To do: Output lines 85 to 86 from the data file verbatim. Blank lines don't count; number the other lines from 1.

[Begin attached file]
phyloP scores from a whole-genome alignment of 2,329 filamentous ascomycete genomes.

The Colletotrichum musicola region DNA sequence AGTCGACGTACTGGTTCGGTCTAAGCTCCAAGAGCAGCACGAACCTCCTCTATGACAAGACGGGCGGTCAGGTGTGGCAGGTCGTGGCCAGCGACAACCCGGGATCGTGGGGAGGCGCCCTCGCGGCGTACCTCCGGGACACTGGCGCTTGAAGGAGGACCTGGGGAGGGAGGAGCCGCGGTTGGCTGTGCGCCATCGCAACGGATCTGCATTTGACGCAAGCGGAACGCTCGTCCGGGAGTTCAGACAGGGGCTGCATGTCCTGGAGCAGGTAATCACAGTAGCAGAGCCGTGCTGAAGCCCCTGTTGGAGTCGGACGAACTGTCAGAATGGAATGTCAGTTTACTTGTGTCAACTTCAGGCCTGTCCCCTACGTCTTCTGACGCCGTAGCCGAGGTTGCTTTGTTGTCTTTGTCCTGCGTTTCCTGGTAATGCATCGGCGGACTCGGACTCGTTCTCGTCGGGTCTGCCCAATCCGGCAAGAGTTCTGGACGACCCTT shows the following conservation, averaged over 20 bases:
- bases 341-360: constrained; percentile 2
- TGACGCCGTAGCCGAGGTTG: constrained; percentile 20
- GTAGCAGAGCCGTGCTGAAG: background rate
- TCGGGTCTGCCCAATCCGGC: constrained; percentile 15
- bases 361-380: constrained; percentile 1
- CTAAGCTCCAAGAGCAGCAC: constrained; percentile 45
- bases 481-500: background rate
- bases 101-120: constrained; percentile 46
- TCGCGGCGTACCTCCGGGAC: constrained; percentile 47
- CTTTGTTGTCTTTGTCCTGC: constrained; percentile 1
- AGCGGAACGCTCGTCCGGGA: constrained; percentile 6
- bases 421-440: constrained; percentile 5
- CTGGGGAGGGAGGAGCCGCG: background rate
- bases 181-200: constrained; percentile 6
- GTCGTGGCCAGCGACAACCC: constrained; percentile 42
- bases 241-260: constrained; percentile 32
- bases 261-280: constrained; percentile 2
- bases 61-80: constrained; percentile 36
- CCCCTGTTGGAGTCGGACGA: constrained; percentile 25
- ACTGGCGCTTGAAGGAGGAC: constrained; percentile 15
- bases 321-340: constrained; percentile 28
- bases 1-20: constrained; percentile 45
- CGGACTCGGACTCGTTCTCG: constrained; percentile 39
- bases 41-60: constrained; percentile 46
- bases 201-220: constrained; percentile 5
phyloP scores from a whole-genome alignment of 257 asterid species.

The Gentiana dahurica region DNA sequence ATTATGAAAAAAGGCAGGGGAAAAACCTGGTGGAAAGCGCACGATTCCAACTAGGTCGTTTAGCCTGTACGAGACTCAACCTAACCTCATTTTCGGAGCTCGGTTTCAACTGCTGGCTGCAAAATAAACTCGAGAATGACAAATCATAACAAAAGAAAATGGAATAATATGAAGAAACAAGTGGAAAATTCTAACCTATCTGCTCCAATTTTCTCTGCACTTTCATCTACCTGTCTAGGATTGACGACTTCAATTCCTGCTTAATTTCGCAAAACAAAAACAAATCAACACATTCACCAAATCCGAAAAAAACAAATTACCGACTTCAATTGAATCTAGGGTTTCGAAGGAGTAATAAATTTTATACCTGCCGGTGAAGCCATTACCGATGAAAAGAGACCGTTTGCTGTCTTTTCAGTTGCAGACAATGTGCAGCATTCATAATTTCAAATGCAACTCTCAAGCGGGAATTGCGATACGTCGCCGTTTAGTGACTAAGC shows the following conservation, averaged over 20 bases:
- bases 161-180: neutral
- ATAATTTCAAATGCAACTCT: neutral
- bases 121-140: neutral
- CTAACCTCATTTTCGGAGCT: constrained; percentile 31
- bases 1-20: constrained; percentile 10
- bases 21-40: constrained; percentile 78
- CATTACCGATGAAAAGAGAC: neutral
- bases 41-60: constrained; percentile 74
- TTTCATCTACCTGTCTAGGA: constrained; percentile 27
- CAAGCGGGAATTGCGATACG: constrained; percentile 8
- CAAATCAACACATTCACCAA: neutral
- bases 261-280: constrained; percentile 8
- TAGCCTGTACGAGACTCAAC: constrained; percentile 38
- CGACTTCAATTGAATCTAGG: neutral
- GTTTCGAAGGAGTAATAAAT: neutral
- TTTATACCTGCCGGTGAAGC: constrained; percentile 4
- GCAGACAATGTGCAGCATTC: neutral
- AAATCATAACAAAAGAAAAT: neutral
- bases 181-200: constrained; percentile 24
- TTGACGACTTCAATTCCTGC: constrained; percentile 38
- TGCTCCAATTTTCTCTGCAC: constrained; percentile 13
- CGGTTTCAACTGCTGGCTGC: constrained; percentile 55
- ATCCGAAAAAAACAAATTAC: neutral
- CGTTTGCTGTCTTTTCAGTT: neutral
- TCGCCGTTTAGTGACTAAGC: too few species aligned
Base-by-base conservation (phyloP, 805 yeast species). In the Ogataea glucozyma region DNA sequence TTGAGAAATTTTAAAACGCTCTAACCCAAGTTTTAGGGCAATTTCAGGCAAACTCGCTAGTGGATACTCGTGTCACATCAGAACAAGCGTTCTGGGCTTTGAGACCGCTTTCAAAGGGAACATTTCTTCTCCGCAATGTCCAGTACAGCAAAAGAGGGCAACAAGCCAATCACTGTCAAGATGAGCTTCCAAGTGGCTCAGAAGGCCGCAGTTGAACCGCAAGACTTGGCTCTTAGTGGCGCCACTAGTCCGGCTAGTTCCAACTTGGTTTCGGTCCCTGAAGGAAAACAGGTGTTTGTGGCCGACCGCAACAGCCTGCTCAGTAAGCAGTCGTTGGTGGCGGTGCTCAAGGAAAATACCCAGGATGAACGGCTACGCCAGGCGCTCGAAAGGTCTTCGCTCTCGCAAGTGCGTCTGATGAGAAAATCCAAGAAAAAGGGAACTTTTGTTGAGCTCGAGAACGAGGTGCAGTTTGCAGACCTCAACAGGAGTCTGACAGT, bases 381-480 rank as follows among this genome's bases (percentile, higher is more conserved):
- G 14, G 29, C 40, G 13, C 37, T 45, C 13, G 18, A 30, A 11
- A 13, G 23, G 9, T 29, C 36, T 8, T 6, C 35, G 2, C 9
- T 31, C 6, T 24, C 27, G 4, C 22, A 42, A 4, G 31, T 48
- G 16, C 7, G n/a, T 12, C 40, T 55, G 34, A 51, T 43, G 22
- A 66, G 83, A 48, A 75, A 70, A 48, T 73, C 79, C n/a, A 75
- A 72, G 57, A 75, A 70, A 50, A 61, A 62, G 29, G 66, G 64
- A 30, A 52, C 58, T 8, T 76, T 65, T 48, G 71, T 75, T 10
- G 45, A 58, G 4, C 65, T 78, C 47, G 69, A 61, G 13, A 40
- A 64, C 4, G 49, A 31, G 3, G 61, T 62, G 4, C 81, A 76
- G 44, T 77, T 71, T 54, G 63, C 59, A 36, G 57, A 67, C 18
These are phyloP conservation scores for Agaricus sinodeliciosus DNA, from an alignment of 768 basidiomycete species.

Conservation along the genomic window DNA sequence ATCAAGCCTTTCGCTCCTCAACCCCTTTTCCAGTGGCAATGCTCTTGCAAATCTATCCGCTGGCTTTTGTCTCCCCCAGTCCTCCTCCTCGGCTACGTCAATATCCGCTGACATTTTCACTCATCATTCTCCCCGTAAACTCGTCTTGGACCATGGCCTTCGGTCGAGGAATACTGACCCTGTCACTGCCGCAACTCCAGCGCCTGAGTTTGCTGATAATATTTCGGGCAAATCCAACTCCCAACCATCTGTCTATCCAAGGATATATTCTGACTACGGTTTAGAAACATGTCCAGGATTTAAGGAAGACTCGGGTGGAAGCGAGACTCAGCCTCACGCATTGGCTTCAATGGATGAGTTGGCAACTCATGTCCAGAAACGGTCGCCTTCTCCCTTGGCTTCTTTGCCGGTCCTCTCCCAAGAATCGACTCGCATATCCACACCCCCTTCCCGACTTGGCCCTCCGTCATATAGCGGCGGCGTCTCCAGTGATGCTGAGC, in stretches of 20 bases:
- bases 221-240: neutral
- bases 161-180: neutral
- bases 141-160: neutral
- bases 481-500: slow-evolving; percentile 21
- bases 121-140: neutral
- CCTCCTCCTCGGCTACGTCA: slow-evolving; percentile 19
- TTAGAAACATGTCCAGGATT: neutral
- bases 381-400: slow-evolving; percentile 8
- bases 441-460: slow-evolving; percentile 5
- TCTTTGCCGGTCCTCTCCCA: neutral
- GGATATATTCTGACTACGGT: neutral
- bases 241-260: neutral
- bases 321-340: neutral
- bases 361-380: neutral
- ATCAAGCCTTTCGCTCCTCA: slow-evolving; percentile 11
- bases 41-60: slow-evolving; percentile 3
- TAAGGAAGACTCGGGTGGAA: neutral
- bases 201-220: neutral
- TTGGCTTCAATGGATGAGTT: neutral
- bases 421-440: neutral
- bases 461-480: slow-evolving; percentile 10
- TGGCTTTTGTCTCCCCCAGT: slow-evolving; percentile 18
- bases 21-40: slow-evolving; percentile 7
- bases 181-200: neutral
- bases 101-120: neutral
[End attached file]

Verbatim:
- bases 201-220: neutral
- TTGGCTTCAATGGATGAGTT: neutral